Bash functions

From wikinotes

variable scope

If you're coming from a different programming language, bash's scope is a bit strange. By default, all variable scope is shared within the entire module.


function printname(){
    fullname="$name pittman"

echo $fullname
#>will pittman

You can define local arguments (local to the function they are defined in), but you must do so eplicitly.

local fullname="$name pittman"



function printHello() {
  echo $1  # first arg
  echo $2  # second arg
  echo "hello"

See bash arguments .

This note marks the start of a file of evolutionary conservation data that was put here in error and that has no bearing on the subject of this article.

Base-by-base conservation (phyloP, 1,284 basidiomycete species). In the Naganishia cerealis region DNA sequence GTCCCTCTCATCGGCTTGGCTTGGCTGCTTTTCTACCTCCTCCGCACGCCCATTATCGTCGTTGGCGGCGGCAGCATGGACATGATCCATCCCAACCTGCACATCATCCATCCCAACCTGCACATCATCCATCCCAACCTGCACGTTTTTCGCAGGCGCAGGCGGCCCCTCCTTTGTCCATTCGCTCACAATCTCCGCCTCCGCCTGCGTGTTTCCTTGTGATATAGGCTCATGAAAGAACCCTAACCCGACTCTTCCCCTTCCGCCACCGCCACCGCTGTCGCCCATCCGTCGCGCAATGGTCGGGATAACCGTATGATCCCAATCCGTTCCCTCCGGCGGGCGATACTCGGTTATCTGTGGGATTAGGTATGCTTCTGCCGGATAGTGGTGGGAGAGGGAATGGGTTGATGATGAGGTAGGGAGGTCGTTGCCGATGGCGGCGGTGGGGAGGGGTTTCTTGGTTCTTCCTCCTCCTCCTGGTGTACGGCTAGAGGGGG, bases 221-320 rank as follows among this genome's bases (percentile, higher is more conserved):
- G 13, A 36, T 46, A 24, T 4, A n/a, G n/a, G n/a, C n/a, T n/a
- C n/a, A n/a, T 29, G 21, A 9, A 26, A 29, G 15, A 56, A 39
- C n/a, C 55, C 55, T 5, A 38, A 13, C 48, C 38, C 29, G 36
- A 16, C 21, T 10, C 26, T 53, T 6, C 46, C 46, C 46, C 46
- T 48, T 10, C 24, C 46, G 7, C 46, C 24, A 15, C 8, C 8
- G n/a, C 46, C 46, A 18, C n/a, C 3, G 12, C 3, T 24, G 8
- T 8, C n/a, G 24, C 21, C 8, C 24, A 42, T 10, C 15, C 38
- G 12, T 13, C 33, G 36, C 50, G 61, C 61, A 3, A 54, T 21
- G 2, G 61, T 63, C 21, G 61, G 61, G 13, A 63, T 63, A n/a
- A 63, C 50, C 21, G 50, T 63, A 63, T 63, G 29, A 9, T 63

Bash does not return variables. Instead, it returns an exit code (integer). By default, all functions return with an exit code of 0 (success). If you would like to signal that a function did not complete successfully, return 1.

function produce_error() {
    return 1

produce_error && echo "success"   # if produce_error succeeds (return 0), echo "success"
produce_error || echo "failed"    # if produce_error fails (return 1), echo "failed"

if produce_error; then
    echo "success"
    echo "failed"

nested functions

You can have nested functions in bash by replacing {...} with (...) (declaring them in a subshell).
Since this is a subshell, you cannot change directory.

outer() (        # <-- note '(' (parenthesis)
    inner() {    # <-- note '{' (curly-bracket)
        echo $1
    inner "foo"